Wednesday, 30 July 2008

No rest for the earth

Photo by Richard Calvert

In school I was taught about crop rotation, and how, in order for the earth to renew itself, land would be left to lie fallow every fourth year. The realities of modern-day farming have long dispensed with that old wisdom. Not only is the land smothered in fertiliser and pesticide, but now it is not even allowed to rest between crops, let alone one year in every four.

For the last couple of days the local farmers have been busy gathering in the harvest. The rape has been cut, the first wheat has been reaped, and massive combines have been trundling along the lanes.

Today, the air is pungent with chicken muck which has been spread on nearby fields, and despite the heat, all windows in the house are closed. It doesn't last for long, and is one of the realities of living in the countryside, as opposed to living on the cover of a chocolate box.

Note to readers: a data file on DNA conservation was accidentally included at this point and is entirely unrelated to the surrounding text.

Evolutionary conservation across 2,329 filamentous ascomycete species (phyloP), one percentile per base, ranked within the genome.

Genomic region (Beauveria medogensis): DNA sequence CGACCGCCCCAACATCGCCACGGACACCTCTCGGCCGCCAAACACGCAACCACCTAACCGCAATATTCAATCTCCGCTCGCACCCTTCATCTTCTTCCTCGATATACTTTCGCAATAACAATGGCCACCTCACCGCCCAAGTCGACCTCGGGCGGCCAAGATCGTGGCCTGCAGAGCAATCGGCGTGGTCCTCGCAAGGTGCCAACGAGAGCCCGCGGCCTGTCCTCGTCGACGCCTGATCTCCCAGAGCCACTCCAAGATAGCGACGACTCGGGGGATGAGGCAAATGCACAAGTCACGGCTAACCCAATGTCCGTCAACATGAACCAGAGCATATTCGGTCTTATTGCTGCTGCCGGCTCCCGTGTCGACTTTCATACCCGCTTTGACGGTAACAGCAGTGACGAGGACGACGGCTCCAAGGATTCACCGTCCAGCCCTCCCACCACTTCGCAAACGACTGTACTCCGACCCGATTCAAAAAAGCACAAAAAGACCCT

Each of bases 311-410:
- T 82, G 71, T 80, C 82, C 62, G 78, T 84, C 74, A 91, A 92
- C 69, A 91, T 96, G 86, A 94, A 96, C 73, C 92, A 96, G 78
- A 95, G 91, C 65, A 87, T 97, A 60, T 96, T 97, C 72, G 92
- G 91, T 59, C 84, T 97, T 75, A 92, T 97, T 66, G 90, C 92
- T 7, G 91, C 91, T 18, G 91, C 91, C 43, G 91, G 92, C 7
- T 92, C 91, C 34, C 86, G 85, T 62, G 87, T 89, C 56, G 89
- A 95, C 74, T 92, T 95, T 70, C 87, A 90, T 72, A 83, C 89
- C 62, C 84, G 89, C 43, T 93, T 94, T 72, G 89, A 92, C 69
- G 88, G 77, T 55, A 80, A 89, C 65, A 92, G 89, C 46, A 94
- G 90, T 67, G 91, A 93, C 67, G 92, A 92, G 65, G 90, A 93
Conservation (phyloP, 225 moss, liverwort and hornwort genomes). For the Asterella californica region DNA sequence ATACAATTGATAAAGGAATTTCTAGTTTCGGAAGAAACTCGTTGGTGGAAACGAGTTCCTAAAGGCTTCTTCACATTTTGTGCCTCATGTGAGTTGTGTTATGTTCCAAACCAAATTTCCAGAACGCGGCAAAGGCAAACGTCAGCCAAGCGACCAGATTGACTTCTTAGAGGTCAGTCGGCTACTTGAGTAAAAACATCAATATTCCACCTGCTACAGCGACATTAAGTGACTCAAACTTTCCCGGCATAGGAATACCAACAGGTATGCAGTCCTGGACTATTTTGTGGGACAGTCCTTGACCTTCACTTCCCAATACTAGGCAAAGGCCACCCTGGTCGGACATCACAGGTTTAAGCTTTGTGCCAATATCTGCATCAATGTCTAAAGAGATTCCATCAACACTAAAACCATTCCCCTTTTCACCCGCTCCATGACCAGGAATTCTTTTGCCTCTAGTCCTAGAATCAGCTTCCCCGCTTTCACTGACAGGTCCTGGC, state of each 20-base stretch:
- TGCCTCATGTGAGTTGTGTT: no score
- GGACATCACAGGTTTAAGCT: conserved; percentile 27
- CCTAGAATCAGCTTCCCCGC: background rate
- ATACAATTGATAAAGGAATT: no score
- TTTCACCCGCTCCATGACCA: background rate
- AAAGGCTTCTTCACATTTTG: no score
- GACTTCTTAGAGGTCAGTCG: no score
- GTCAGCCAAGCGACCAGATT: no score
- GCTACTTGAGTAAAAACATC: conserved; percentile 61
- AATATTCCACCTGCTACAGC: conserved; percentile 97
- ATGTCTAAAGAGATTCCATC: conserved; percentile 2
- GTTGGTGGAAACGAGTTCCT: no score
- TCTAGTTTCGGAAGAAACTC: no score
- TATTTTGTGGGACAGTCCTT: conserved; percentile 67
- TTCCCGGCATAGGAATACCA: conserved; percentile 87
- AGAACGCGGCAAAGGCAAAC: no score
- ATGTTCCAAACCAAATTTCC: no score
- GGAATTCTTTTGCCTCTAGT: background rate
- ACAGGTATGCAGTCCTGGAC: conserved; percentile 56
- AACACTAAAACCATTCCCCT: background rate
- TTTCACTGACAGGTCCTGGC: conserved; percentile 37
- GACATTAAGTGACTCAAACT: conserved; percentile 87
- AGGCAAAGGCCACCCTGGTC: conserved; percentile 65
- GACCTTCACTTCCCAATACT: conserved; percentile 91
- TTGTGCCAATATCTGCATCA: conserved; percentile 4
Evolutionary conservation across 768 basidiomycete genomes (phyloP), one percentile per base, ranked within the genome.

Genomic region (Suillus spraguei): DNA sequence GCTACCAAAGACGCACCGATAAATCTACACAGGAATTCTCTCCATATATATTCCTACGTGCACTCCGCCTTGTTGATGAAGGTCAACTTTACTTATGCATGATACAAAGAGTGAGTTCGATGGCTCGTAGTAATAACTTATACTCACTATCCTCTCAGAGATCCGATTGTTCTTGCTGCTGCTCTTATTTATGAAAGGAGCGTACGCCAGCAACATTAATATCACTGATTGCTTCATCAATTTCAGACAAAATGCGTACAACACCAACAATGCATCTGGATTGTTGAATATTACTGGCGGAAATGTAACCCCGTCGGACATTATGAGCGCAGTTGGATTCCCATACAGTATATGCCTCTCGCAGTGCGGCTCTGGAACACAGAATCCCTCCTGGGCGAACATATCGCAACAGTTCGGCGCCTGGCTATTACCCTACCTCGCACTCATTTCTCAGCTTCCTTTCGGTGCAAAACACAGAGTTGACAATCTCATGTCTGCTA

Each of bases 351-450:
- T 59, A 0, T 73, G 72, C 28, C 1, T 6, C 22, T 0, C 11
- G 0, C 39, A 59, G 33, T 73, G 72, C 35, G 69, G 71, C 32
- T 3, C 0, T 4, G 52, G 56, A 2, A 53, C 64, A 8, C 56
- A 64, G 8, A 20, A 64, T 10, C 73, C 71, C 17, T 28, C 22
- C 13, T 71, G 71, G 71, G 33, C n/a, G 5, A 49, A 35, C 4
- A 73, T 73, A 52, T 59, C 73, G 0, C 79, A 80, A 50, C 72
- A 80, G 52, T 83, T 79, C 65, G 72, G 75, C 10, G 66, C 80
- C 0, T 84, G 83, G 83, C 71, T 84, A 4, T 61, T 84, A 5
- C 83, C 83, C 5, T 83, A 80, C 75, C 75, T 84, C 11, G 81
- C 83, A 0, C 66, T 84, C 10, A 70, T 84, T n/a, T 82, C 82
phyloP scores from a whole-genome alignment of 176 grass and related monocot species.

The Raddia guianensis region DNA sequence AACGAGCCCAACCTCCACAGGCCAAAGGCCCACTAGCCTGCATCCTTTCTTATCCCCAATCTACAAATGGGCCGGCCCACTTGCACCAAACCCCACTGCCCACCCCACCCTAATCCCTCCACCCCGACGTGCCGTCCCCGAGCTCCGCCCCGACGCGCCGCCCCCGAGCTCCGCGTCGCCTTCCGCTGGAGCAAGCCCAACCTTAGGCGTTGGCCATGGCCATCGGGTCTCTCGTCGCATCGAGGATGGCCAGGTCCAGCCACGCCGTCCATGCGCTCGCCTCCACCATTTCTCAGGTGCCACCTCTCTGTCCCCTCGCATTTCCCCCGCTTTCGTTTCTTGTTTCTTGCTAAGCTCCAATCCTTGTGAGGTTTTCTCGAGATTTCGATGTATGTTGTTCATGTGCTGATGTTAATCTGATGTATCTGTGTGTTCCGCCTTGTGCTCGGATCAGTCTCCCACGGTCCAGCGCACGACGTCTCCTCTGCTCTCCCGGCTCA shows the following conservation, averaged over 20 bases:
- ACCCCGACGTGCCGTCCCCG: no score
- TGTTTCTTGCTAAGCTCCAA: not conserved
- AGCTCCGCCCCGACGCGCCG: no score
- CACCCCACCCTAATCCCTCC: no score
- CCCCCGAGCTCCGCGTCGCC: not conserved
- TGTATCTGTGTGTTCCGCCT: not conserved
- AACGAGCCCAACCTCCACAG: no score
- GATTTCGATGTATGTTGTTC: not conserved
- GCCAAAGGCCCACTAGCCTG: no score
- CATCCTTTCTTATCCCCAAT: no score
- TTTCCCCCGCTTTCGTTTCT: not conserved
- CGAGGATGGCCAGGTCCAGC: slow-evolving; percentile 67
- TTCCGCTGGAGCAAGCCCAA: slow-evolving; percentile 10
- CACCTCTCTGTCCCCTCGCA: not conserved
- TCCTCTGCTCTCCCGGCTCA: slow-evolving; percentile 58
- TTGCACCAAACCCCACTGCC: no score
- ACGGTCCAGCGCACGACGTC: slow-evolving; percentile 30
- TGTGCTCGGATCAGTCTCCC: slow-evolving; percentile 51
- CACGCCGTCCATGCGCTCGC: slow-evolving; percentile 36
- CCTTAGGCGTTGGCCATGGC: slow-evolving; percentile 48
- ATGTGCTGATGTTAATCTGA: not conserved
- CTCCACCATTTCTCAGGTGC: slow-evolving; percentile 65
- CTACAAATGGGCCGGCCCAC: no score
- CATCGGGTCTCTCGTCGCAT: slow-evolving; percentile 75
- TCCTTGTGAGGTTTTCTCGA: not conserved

What is noticeable though is that the land is not allowed any time to recover. As soon as the crops have been gathered, the ploughs are out and the earth is turned over. Local farmers even pride themselves on how quickly it can be done.

For centuries the church has kept its fourfold agricultural Festivals of Plough Monday, Rogation, Lammas and Harvest. Plough Monday is the first Monday in January! Something tells me that modern farming techniques are somewhat out of step with that rhythm.

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